If a lower-ranking wolf tries to persuade the rest of the pack to go a different direction than the alpha wolf, it immediately triggers ranking defense mechanisms in mammal brains. The possibility that the alternative path might have better hunting characteristics is then a comparatively minor issue, for the all-important pack hierarchy is being challenged. Loss of mating preference would most likely be more "harmful" to the alpha than any possible benefits of the alternative hunting path. The alpha cannot tell whether it is a rank ploy or simply a path to more food for all, and even if it was the second, the alpha may still risk losing status regardless of the pack being better fed. That is too big a risk to take from the alpha's perspective, so it turns into a perceived challenge.

What exactly is the cause of "blocking"? Is it a good or bad thing?

If a feed back mechanism does not produce the desired result, doesn't that indicate the feed back mechanism is not working? Isn't the above simply reinforcing the idea of Don't Criticize, Condemn, or Complain?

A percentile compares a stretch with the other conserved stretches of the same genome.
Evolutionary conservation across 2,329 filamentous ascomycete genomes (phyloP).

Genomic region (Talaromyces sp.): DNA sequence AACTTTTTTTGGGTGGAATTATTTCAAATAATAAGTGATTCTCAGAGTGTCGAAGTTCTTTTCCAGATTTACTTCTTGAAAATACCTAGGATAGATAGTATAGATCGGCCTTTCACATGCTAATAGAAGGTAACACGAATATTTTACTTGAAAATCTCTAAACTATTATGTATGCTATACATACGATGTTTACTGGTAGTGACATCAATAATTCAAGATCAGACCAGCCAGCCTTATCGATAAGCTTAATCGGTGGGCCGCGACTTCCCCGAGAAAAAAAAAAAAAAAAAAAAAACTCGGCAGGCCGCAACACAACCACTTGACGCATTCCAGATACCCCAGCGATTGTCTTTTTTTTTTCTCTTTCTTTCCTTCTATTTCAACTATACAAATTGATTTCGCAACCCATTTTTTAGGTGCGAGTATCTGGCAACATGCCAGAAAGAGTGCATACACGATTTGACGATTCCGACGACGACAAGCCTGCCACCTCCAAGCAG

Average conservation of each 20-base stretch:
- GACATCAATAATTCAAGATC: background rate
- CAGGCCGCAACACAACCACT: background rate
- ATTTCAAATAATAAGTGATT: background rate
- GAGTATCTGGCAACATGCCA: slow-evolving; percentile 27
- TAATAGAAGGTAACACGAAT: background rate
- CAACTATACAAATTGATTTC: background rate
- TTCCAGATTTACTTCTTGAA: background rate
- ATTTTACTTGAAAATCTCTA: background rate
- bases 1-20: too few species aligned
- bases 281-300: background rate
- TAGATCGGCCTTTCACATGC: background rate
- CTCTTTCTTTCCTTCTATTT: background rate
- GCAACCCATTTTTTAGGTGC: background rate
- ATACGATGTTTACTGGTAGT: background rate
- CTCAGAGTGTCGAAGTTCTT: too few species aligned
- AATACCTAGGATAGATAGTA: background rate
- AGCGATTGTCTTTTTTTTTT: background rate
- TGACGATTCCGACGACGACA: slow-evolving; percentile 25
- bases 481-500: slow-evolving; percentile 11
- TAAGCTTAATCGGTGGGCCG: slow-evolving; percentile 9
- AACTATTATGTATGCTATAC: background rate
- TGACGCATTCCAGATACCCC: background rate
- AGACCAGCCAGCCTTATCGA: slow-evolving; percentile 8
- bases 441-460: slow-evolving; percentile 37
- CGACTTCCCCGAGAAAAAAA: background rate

Yes, but are you saying "go with the flow" and leave potentially bad practices in-place and never challenged? This brings institutionalized stupidity at times. Sure, it might keep you employed, but does not necessarily create a better product.

The above simply reiterates that criticism does not cause improvement and may actually hinder it. The easiest way to maintain the status quo is just to criticize it rather than to change it.

I don't understand. One may not always have the power/rank to change stuff.

There is some fundamental concept (or concepts) hinted at by this page I don't understand. My gut wants to agree with the blunt critics. Not among strangers, of course, but if a small group of people all are pulling for the best output, and they give and take advice while disregarding their own and others' egos, then theoretically one could argue (and part of me believes) that they would have a lot of fun and make very fast progress.